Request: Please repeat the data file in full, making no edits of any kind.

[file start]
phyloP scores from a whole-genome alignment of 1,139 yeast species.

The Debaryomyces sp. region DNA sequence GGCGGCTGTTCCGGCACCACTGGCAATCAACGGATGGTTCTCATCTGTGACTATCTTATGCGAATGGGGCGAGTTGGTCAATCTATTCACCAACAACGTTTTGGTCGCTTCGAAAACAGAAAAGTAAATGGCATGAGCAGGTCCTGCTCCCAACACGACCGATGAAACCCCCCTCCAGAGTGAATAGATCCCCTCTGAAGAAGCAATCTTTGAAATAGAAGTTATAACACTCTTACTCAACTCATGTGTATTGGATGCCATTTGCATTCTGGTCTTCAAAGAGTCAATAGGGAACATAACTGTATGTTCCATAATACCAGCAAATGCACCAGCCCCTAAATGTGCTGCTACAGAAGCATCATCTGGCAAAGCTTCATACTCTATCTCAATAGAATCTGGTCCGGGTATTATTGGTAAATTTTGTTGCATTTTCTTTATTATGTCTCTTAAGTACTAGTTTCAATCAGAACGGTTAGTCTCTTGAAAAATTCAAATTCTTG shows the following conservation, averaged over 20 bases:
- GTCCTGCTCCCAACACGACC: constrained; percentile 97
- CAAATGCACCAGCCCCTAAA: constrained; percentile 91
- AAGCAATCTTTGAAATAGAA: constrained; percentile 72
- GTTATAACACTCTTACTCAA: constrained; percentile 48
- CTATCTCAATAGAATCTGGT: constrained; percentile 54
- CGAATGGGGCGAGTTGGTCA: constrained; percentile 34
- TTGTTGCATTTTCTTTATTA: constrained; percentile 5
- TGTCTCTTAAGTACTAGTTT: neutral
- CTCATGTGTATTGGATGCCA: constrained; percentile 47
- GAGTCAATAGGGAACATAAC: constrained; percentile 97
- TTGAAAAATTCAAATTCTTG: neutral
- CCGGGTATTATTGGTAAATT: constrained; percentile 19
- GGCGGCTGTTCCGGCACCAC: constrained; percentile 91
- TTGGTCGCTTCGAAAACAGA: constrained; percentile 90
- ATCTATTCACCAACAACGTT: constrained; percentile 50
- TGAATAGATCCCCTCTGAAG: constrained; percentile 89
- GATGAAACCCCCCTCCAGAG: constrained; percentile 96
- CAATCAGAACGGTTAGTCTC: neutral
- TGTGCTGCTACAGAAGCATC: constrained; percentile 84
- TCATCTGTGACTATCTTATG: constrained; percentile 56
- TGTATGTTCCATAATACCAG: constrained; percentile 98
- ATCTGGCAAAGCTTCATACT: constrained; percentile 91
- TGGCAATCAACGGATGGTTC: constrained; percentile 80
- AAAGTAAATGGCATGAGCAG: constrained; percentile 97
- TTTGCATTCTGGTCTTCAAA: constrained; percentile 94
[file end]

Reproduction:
phyloP scores from a whole-genome alignment of 1,139 yeast species.

The Debaryomyces sp. region DNA sequence GGCGGCTGTTCCGGCACCACTGGCAATCAACGGATGGTTCTCATCTGTGACTATCTTATGCGAATGGGGCGAGTTGGTCAATCTATTCACCAACAACGTTTTGGTCGCTTCGAAAACAGAAAAGTAAATGGCATGAGCAGGTCCTGCTCCCAACACGACCGATGAAACCCCCCTCCAGAGTGAATAGATCCCCTCTGAAGAAGCAATCTTTGAAATAGAAGTTATAACACTCTTACTCAACTCATGTGTATTGGATGCCATTTGCATTCTGGTCTTCAAAGAGTCAATAGGGAACATAACTGTATGTTCCATAATACCAGCAAATGCACCAGCCCCTAAATGTGCTGCTACAGAAGCATCATCTGGCAAAGCTTCATACTCTATCTCAATAGAATCTGGTCCGGGTATTATTGGTAAATTTTGTTGCATTTTCTTTATTATGTCTCTTAAGTACTAGTTTCAATCAGAACGGTTAGTCTCTTGAAAAATTCAAATTCTTG shows the following conservation, averaged over 20 bases:
- GTCCTGCTCCCAACACGACC: constrained; percentile 97
- CAAATGCACCAGCCCCTAAA: constrained; percentile 91
- AAGCAATCTTTGAAATAGAA: constrained; percentile 72
- GTTATAACACTCTTACTCAA: constrained; percentile 48
- CTATCTCAATAGAATCTGGT: constrained; percentile 54
- CGAATGGGGCGAGTTGGTCA: constrained; percentile 34
- TTGTTGCATTTTCTTTATTA: constrained; percentile 5
- TGTCTCTTAAGTACTAGTTT: neutral
- CTCATGTGTATTGGATGCCA: constrained; percentile 47
- GAGTCAATAGGGAACATAAC: constrained; percentile 97
- TTGAAAAATTCAAATTCTTG: neutral
- CCGGGTATTATTGGTAAATT: constrained; percentile 19
- GGCGGCTGTTCCGGCACCAC: constrained; percentile 91
- TTGGTCGCTTCGAAAACAGA: constrained; percentile 90
- ATCTATTCACCAACAACGTT: constrained; percentile 50
- TGAATAGATCCCCTCTGAAG: constrained; percentile 89
- GATGAAACCCCCCTCCAGAG: constrained; percentile 96
- CAATCAGAACGGTTAGTCTC: neutral
- TGTGCTGCTACAGAAGCATC: constrained; percentile 84
- TCATCTGTGACTATCTTATG: constrained; percentile 56
- TGTATGTTCCATAATACCAG: constrained; percentile 98
- ATCTGGCAAAGCTTCATACT: constrained; percentile 91
- TGGCAATCAACGGATGGTTC: constrained; percentile 80
- AAAGTAAATGGCATGAGCAG: constrained; percentile 97
- TTTGCATTCTGGTCTTCAAA: constrained; percentile 94